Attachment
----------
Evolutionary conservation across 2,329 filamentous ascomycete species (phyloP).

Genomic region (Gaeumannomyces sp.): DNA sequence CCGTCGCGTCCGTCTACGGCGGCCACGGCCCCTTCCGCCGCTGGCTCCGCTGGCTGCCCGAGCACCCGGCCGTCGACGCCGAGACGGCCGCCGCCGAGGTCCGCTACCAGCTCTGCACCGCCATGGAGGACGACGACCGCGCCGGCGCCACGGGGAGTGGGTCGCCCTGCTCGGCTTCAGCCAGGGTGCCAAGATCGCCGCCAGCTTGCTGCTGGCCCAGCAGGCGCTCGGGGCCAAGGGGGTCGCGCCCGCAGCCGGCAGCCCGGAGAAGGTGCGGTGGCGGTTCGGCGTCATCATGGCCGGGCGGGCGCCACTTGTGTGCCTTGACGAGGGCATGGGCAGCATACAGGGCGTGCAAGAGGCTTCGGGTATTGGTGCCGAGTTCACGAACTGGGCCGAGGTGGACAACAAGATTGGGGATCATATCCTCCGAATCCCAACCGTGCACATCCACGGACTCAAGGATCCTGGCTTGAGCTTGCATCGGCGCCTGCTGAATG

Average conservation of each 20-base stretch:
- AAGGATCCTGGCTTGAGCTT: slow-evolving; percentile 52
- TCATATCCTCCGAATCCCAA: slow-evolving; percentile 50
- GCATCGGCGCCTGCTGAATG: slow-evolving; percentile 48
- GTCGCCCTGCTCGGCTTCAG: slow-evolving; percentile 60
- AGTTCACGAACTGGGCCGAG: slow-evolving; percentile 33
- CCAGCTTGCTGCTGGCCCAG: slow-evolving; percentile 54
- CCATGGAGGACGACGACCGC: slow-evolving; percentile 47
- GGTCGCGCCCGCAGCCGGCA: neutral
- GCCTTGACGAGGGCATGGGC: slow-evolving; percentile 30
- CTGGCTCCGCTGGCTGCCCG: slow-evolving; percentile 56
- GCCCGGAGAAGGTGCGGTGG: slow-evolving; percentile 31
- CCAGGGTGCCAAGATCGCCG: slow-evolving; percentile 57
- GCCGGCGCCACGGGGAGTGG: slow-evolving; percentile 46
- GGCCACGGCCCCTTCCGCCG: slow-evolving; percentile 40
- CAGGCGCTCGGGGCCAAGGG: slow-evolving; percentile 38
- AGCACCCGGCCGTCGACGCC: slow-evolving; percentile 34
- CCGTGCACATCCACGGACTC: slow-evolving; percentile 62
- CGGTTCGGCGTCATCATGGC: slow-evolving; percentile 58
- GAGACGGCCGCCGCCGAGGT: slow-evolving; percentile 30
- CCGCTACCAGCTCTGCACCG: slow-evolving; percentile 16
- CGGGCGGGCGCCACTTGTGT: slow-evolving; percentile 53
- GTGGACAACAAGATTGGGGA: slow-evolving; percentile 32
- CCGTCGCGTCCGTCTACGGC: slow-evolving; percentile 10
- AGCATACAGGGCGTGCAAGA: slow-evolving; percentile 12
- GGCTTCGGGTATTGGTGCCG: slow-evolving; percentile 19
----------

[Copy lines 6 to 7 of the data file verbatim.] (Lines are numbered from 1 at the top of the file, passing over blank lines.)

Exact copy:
- GCATCGGCGCCTGCTGAATG: slow-evolving; percentile 48
- GTCGCCCTGCTCGGCTTCAG: slow-evolving; percentile 60